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Tuesday, May 28, 2019

Adventures in Electroforming: My Workbench

I am so freaking lucky that we have a good-sized shed in our yard that the last owners decked out to function like a wood working studio.  We have been using it for storage, a spot to do small house projects, my photography studio in one corner and the home of my dubia colony. Since we moved in almost a decade ago, it has really not been used for more than that.  Which is ridiculous because this thing is insulated, has it's own electric circuits, is lined with pegboard and has waist-height counters all around with storage underneath.  It is a dream workshop that I have now taken over more than half to become my metalsmithing shop -woowoo!

I have been collecting gear to get this hobby started for about 3 weeks now.  I had to buy most of it, but had a fair amount of tools, wire and other ephemera from my beading hobbies already.  Three weeks into starting this whole thing my workshop is set up as below.  You have to have a good amount of starting equipment to get going, but I have already started adding 'extras' as I have been figuring out the process.  Truth be told, I was trying to be cautious (in case I didn't end up liking the process) and cheap.  Tip #1 for other beginners - don't be cheap.  If you are gonna do this, do it right.  The results are so much better.

Here is my bath setup.  I was using just a plastic red bin, but this weekend I already replaced it with a clear plastic bin that is taller.  I wanted to be able to look in and see what was happening!  My anodes are just copper pipes from the hardware store.  I tried several ways of wiring them together or to the sides of the tank and it ended up being a mess and hard to replace.  Luckily, the hubs had some extra wires with alligator clips so I was able to link them together (to effectively have a single anode) that way.


I was using several pipes since I had read that having your anode only in 1 area would plate heavier in the direction of the source of the copper.  I ended up getting a magnetic stirrer anyway due to the weird striations that appears on one of my pieces that I didn't like:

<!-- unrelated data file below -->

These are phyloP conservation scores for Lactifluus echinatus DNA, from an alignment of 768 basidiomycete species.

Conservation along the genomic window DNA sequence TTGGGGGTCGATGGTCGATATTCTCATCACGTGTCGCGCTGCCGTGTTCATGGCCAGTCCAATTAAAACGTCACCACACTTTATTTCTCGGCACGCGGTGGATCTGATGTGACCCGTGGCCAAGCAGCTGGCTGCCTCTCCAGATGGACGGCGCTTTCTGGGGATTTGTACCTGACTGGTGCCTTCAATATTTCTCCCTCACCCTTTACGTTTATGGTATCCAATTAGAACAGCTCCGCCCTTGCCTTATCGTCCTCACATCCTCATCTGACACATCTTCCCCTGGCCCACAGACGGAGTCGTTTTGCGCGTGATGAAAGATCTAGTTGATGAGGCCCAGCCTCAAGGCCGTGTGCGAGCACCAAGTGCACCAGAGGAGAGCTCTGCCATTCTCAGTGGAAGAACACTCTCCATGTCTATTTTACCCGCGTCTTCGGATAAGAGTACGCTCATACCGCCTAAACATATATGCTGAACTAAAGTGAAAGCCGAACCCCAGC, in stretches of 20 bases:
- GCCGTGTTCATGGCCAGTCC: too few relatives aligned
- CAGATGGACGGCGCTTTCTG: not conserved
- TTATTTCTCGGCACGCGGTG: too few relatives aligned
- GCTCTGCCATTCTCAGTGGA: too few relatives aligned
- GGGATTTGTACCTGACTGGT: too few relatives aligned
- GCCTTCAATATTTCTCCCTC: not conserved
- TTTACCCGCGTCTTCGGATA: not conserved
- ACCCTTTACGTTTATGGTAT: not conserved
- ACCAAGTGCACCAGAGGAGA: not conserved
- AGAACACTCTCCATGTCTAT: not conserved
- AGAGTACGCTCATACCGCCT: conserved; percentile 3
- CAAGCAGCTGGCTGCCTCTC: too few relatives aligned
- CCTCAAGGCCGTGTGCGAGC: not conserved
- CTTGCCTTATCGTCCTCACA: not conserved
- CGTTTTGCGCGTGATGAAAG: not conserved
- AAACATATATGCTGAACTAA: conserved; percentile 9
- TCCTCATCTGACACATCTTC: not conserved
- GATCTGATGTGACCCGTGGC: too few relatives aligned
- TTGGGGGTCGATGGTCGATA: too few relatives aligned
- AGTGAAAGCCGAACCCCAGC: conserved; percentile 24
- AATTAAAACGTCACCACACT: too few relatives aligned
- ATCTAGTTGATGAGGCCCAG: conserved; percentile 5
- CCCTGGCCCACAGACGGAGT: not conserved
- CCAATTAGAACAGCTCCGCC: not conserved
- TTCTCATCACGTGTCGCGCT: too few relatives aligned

I picked up a simple soldering station kit and a mini-torch to help with making rings and the like.  In this shot, I am using it as a curing station on my first batch of pendants.  Having lots of extra polymer clay around has turned out to be quite helpful as I use it to help prop stuff up!

The pegboard walls have proven to be amazing for shelf units for my supplies leaving me with lots of table space to work.  I opted for a 3 volt rectifier, and I regret it.  I could have 2 baths going at once if I had gotten a bigger one.  If I end up going into production, I suppose I'll just have to get another one down the line.


Here is a (crummy) shot of all the things I tried in my first batch.  A few rings and some polymer pieces.  What I learned from these mainly is that you have to leave stuff in the electrobath for a much longer time that what I had read online and 2) it is a really thin coating of metal: the texture underneath is really what you can expect to show up on the surface.  I was mystified by the blorpy stuff I was seeing online.  But I shall leave that for another entry.


Since taking these shots 2 weekends ago, I have added a rock tumbler to the set up (which I think is a must have), changed out the container for the bath, and added some more metal-smithing tools to aid in constructing my base pieces.

If you have any questions about the equipment here, I am happy to answer with what I know and what I tried out!

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